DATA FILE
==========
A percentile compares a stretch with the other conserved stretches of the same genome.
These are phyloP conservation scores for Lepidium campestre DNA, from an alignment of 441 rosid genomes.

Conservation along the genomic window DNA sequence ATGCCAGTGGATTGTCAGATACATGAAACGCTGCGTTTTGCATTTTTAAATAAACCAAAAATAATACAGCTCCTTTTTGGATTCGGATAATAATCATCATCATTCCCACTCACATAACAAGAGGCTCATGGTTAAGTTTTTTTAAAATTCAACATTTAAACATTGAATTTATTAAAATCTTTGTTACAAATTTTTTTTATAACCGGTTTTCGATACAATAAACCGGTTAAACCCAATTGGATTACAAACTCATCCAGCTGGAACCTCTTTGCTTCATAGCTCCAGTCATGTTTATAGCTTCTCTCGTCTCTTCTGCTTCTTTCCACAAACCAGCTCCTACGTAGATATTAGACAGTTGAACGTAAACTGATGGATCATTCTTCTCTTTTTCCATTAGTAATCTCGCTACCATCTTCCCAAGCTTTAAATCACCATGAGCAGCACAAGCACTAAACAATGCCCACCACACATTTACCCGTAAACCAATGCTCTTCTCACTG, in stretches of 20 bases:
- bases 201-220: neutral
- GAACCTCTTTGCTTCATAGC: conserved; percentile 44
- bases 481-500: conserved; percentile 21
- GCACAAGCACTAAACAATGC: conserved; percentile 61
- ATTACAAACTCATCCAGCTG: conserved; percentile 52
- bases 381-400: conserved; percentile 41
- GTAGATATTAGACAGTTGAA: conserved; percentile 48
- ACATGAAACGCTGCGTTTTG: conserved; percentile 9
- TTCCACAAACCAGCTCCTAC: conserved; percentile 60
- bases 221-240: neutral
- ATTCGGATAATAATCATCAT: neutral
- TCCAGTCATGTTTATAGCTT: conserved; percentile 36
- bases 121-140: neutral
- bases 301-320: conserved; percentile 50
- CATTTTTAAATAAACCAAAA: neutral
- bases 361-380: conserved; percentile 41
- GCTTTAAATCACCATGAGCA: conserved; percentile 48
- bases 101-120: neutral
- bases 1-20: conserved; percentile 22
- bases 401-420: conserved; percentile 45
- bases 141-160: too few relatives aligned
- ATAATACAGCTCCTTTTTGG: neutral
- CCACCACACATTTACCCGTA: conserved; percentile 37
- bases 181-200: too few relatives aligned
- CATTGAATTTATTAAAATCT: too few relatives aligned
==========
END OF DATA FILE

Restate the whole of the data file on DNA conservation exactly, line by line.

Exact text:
A percentile compares a stretch with the other conserved stretches of the same genome.
These are phyloP conservation scores for Lepidium campestre DNA, from an alignment of 441 rosid genomes.

Conservation along the genomic window DNA sequence ATGCCAGTGGATTGTCAGATACATGAAACGCTGCGTTTTGCATTTTTAAATAAACCAAAAATAATACAGCTCCTTTTTGGATTCGGATAATAATCATCATCATTCCCACTCACATAACAAGAGGCTCATGGTTAAGTTTTTTTAAAATTCAACATTTAAACATTGAATTTATTAAAATCTTTGTTACAAATTTTTTTTATAACCGGTTTTCGATACAATAAACCGGTTAAACCCAATTGGATTACAAACTCATCCAGCTGGAACCTCTTTGCTTCATAGCTCCAGTCATGTTTATAGCTTCTCTCGTCTCTTCTGCTTCTTTCCACAAACCAGCTCCTACGTAGATATTAGACAGTTGAACGTAAACTGATGGATCATTCTTCTCTTTTTCCATTAGTAATCTCGCTACCATCTTCCCAAGCTTTAAATCACCATGAGCAGCACAAGCACTAAACAATGCCCACCACACATTTACCCGTAAACCAATGCTCTTCTCACTG, in stretches of 20 bases:
- bases 201-220: neutral
- GAACCTCTTTGCTTCATAGC: conserved; percentile 44
- bases 481-500: conserved; percentile 21
- GCACAAGCACTAAACAATGC: conserved; percentile 61
- ATTACAAACTCATCCAGCTG: conserved; percentile 52
- bases 381-400: conserved; percentile 41
- GTAGATATTAGACAGTTGAA: conserved; percentile 48
- ACATGAAACGCTGCGTTTTG: conserved; percentile 9
- TTCCACAAACCAGCTCCTAC: conserved; percentile 60
- bases 221-240: neutral
- ATTCGGATAATAATCATCAT: neutral
- TCCAGTCATGTTTATAGCTT: conserved; percentile 36
- bases 121-140: neutral
- bases 301-320: conserved; percentile 50
- CATTTTTAAATAAACCAAAA: neutral
- bases 361-380: conserved; percentile 41
- GCTTTAAATCACCATGAGCA: conserved; percentile 48
- bases 101-120: neutral
- bases 1-20: conserved; percentile 22
- bases 401-420: conserved; percentile 45
- bases 141-160: too few relatives aligned
- ATAATACAGCTCCTTTTTGG: neutral
- CCACCACACATTTACCCGTA: conserved; percentile 37
- bases 181-200: too few relatives aligned
- CATTGAATTTATTAAAATCT: too few relatives aligned